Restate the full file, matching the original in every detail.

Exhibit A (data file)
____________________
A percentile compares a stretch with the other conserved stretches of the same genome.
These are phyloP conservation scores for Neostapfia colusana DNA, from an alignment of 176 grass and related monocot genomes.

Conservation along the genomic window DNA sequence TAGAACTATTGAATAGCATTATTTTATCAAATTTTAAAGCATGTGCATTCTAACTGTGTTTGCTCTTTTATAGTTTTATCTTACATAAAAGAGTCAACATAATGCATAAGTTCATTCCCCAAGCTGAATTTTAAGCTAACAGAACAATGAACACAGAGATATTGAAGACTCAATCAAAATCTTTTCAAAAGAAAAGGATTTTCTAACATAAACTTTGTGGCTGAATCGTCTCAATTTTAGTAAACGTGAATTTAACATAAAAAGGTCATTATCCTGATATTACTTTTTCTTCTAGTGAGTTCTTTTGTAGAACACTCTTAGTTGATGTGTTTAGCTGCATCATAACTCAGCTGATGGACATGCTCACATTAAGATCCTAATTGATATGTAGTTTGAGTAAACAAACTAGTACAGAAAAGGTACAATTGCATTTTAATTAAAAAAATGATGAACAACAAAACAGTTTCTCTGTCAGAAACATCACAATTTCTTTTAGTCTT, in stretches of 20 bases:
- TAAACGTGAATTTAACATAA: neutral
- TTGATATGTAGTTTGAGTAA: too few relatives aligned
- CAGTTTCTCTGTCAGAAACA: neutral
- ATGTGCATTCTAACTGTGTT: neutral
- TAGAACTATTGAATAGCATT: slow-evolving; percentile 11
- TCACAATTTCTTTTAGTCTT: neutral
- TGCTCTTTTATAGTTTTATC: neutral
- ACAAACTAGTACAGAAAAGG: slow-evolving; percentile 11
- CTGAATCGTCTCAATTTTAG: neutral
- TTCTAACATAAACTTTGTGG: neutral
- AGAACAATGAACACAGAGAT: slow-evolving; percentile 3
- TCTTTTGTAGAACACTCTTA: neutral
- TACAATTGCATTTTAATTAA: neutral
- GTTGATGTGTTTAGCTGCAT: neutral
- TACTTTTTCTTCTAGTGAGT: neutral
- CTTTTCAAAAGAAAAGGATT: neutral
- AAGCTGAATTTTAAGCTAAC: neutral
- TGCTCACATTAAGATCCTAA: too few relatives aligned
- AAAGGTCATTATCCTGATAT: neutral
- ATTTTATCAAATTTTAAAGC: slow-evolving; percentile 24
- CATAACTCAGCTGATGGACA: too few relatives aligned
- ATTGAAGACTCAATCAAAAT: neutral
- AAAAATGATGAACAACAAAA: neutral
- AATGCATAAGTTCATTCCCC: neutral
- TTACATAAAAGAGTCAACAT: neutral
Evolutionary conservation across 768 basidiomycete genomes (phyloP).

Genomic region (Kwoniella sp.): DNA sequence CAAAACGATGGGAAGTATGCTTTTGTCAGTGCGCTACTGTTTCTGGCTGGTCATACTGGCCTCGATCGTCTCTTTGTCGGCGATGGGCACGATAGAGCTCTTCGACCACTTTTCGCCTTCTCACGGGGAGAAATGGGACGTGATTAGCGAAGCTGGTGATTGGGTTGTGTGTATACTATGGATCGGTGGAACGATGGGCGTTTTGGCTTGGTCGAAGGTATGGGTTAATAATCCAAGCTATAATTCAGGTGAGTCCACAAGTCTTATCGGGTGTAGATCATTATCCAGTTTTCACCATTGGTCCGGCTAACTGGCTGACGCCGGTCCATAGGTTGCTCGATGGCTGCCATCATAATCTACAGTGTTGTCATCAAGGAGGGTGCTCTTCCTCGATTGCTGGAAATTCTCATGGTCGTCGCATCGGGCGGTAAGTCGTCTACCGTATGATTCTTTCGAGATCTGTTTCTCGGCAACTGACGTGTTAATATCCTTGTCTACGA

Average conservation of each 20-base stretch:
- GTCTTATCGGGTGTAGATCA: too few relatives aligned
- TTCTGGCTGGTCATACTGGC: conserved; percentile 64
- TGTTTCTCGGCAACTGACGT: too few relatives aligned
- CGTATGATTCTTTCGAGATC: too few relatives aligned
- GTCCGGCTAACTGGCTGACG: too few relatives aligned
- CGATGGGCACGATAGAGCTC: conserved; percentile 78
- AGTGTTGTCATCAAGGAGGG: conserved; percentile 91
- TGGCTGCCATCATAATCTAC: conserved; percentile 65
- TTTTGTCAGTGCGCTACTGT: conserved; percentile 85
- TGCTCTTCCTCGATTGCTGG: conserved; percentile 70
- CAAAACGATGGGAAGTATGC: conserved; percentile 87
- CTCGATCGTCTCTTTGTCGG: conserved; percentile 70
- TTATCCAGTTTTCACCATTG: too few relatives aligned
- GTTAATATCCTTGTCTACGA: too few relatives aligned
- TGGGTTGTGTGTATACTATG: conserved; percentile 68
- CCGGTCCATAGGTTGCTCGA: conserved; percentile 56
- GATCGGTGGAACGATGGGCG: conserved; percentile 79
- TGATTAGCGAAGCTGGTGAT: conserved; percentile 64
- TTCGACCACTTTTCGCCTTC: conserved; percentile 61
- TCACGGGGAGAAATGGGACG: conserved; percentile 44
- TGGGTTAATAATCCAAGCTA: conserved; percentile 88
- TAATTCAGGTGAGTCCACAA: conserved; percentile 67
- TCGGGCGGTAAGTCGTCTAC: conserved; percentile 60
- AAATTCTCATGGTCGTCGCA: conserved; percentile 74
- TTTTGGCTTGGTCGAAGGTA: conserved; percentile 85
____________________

A percentile compares a stretch with the other conserved stretches of the same genome.
These are phyloP conservation scores for Neostapfia colusana DNA, from an alignment of 176 grass and related monocot genomes.

Conservation along the genomic window DNA sequence TAGAACTATTGAATAGCATTATTTTATCAAATTTTAAAGCATGTGCATTCTAACTGTGTTTGCTCTTTTATAGTTTTATCTTACATAAAAGAGTCAACATAATGCATAAGTTCATTCCCCAAGCTGAATTTTAAGCTAACAGAACAATGAACACAGAGATATTGAAGACTCAATCAAAATCTTTTCAAAAGAAAAGGATTTTCTAACATAAACTTTGTGGCTGAATCGTCTCAATTTTAGTAAACGTGAATTTAACATAAAAAGGTCATTATCCTGATATTACTTTTTCTTCTAGTGAGTTCTTTTGTAGAACACTCTTAGTTGATGTGTTTAGCTGCATCATAACTCAGCTGATGGACATGCTCACATTAAGATCCTAATTGATATGTAGTTTGAGTAAACAAACTAGTACAGAAAAGGTACAATTGCATTTTAATTAAAAAAATGATGAACAACAAAACAGTTTCTCTGTCAGAAACATCACAATTTCTTTTAGTCTT, in stretches of 20 bases:
- TAAACGTGAATTTAACATAA: neutral
- TTGATATGTAGTTTGAGTAA: too few relatives aligned
- CAGTTTCTCTGTCAGAAACA: neutral
- ATGTGCATTCTAACTGTGTT: neutral
- TAGAACTATTGAATAGCATT: slow-evolving; percentile 11
- TCACAATTTCTTTTAGTCTT: neutral
- TGCTCTTTTATAGTTTTATC: neutral
- ACAAACTAGTACAGAAAAGG: slow-evolving; percentile 11
- CTGAATCGTCTCAATTTTAG: neutral
- TTCTAACATAAACTTTGTGG: neutral
- AGAACAATGAACACAGAGAT: slow-evolving; percentile 3
- TCTTTTGTAGAACACTCTTA: neutral
- TACAATTGCATTTTAATTAA: neutral
- GTTGATGTGTTTAGCTGCAT: neutral
- TACTTTTTCTTCTAGTGAGT: neutral
- CTTTTCAAAAGAAAAGGATT: neutral
- AAGCTGAATTTTAAGCTAAC: neutral
- TGCTCACATTAAGATCCTAA: too few relatives aligned
- AAAGGTCATTATCCTGATAT: neutral
- ATTTTATCAAATTTTAAAGC: slow-evolving; percentile 24
- CATAACTCAGCTGATGGACA: too few relatives aligned
- ATTGAAGACTCAATCAAAAT: neutral
- AAAAATGATGAACAACAAAA: neutral
- AATGCATAAGTTCATTCCCC: neutral
- TTACATAAAAGAGTCAACAT: neutral
Evolutionary conservation across 768 basidiomycete genomes (phyloP).

Genomic region (Kwoniella sp.): DNA sequence CAAAACGATGGGAAGTATGCTTTTGTCAGTGCGCTACTGTTTCTGGCTGGTCATACTGGCCTCGATCGTCTCTTTGTCGGCGATGGGCACGATAGAGCTCTTCGACCACTTTTCGCCTTCTCACGGGGAGAAATGGGACGTGATTAGCGAAGCTGGTGATTGGGTTGTGTGTATACTATGGATCGGTGGAACGATGGGCGTTTTGGCTTGGTCGAAGGTATGGGTTAATAATCCAAGCTATAATTCAGGTGAGTCCACAAGTCTTATCGGGTGTAGATCATTATCCAGTTTTCACCATTGGTCCGGCTAACTGGCTGACGCCGGTCCATAGGTTGCTCGATGGCTGCCATCATAATCTACAGTGTTGTCATCAAGGAGGGTGCTCTTCCTCGATTGCTGGAAATTCTCATGGTCGTCGCATCGGGCGGTAAGTCGTCTACCGTATGATTCTTTCGAGATCTGTTTCTCGGCAACTGACGTGTTAATATCCTTGTCTACGA

Average conservation of each 20-base stretch:
- GTCTTATCGGGTGTAGATCA: too few relatives aligned
- TTCTGGCTGGTCATACTGGC: conserved; percentile 64
- TGTTTCTCGGCAACTGACGT: too few relatives aligned
- CGTATGATTCTTTCGAGATC: too few relatives aligned
- GTCCGGCTAACTGGCTGACG: too few relatives aligned
- CGATGGGCACGATAGAGCTC: conserved; percentile 78
- AGTGTTGTCATCAAGGAGGG: conserved; percentile 91
- TGGCTGCCATCATAATCTAC: conserved; percentile 65
- TTTTGTCAGTGCGCTACTGT: conserved; percentile 85
- TGCTCTTCCTCGATTGCTGG: conserved; percentile 70
- CAAAACGATGGGAAGTATGC: conserved; percentile 87
- CTCGATCGTCTCTTTGTCGG: conserved; percentile 70
- TTATCCAGTTTTCACCATTG: too few relatives aligned
- GTTAATATCCTTGTCTACGA: too few relatives aligned
- TGGGTTGTGTGTATACTATG: conserved; percentile 68
- CCGGTCCATAGGTTGCTCGA: conserved; percentile 56
- GATCGGTGGAACGATGGGCG: conserved; percentile 79
- TGATTAGCGAAGCTGGTGAT: conserved; percentile 64
- TTCGACCACTTTTCGCCTTC: conserved; percentile 61
- TCACGGGGAGAAATGGGACG: conserved; percentile 44
- TGGGTTAATAATCCAAGCTA: conserved; percentile 88
- TAATTCAGGTGAGTCCACAA: conserved; percentile 67
- TCGGGCGGTAAGTCGTCTAC: conserved; percentile 60
- AAATTCTCATGGTCGTCGCA: conserved; percentile 74
- TTTTGGCTTGGTCGAAGGTA: conserved; percentile 85